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How to take care of your gnarly, callused CrossFit and rock climbing hands

Posted by: Devin Glage

First some personal history.

I have been a casual rock climber for a number of years. Being a self proclaimed student in the art of mastery, I know full well that dabbling in any sport is no way to progress. It was with pure serendipity that a number of events happened to allow me to not only put some old fashioned effort into training, but also gather some wisdom about taking care of your tools that I would like to share.

As fate would have it, I had recently opened a CrossFit affiliate in a huge 5000sqft facility with 18ft ceilings (in 2009 when I opened, my gym would have been one of the largest in Canada). A few months later, the local "town operated" (read neglected and never used) rock climbing wall decided offices were a better use of the space. Thus, I found myself the new owner of a slick little bouldering cave and wall with all the holds and gear for next to no cost. Two loves, merged in to one. I could use CrossFit to train for climbing, and climbing to recover from CrossFit.

Callused hand post rock climbingFast forward to today.

After mixing in a new daughter, and more work than hours in the day, I have given a new focus to my climbing as a form of meditation and relaxation. It's me time, and I love it.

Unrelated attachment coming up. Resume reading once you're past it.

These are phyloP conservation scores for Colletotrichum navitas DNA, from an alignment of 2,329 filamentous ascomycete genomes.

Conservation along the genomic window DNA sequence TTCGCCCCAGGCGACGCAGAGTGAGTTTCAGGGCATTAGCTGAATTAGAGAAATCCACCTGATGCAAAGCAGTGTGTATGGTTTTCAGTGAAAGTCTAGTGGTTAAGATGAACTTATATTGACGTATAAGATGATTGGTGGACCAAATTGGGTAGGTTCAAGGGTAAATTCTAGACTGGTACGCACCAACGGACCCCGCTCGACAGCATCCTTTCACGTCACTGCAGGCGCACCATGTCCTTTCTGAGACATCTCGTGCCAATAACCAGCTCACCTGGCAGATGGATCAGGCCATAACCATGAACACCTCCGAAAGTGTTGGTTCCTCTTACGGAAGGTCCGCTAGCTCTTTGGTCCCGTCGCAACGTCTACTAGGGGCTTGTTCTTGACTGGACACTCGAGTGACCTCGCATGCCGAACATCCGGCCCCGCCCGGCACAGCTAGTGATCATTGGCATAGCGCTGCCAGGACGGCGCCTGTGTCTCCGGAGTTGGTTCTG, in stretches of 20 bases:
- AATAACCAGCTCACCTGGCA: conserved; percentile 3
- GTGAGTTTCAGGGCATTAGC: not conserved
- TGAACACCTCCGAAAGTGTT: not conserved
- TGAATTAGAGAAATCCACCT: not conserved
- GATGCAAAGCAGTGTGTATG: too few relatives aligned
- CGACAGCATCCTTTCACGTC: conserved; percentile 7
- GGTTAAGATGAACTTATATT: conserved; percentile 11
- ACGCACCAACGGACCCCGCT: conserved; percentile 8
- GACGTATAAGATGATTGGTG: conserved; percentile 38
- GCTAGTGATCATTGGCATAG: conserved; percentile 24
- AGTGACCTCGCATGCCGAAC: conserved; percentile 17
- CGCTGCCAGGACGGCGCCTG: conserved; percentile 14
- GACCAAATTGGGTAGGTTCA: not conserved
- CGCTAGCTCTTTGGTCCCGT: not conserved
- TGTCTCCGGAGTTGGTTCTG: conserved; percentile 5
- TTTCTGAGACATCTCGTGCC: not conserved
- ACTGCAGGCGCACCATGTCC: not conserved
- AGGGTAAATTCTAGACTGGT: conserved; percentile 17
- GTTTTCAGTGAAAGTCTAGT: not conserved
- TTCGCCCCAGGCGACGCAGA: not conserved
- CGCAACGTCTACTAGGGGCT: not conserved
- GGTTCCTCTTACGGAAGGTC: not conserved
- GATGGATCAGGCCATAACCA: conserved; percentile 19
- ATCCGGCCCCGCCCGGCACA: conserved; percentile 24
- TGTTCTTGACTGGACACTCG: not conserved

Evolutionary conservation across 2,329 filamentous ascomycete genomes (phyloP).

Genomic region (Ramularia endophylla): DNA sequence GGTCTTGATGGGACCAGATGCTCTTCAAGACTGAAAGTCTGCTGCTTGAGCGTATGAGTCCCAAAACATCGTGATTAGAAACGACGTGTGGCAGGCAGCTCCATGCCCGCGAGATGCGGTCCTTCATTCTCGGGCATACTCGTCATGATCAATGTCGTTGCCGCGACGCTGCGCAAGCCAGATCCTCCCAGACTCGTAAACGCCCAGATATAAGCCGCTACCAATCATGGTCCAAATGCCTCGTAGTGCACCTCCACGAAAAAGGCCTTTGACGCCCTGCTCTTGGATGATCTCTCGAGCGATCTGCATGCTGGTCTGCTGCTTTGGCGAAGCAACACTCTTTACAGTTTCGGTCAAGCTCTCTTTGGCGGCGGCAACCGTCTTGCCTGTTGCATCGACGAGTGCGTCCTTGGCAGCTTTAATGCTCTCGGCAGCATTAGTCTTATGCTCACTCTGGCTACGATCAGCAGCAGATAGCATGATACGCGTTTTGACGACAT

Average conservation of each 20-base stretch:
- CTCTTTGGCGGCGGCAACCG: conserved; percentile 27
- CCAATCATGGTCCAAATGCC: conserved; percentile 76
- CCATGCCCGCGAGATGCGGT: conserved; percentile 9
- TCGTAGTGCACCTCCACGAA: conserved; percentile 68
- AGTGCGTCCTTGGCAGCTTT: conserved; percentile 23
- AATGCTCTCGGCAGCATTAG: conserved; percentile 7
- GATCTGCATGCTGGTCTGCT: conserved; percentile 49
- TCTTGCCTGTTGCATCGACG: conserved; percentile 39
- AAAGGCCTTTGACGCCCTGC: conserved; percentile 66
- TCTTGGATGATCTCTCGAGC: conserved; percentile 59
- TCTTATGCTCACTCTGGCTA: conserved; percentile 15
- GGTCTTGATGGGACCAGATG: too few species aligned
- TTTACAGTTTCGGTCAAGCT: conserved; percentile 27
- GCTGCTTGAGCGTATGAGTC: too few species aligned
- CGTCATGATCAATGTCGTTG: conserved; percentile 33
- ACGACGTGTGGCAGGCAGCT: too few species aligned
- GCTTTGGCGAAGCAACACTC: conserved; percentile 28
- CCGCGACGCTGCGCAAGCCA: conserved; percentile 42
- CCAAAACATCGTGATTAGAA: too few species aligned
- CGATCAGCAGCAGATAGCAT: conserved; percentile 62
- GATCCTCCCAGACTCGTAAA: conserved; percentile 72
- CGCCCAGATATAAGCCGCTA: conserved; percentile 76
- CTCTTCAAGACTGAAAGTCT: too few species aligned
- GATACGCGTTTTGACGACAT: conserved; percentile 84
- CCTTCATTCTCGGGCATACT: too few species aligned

As my practice gets better, and I find my hands getting stronger, I can hit deadpoints that seemed unfathomable a few years ago. My movements are less disjointed and jerky, and finally putting the time into this training thing seems to actually work... who knew? 

However, mixing CrossFit, Olympic lifting, rock climbing, and a little kettlebell training together, and it adds up to some pretty major use -and abuse- of the hands. It also make you a defacto expert on hand care, because if you want to keep training, your hands need to stay in tip top shape.

Close up of callused hand post rock climbing

But this post is about taking care of calluses, so lets start from the beginning....

How do hand calluses form? 

Fact: Calluses develop as a result of mechanical stress to the skin.

Close up of smooth hand after sanding with GrindstoneRepeated impact, stretching and shear forces cause the layers of epithelial cells to become matted and "glued" together. The outer layers die, but remain "stuck" to the living tissue below. As more and more of these layers accumulate, you are left with a protective callus. Unless of course it gets too thick.

The most common cause of hand tears or rips in CrossFit or rock climbing (or really any other activity where you hold something in your hand) is the build up of hardened callus tissue that gets so thick and dry that it can no longer flex or stretch around the objects in your hand. These thick edges can get caught between the bones in your hands and a barbell for example and the friction will tear, rip, or shear them completely off.

Not a pretty picture...

And if you've been lucky enough to sustain this injury, you know how much it stings.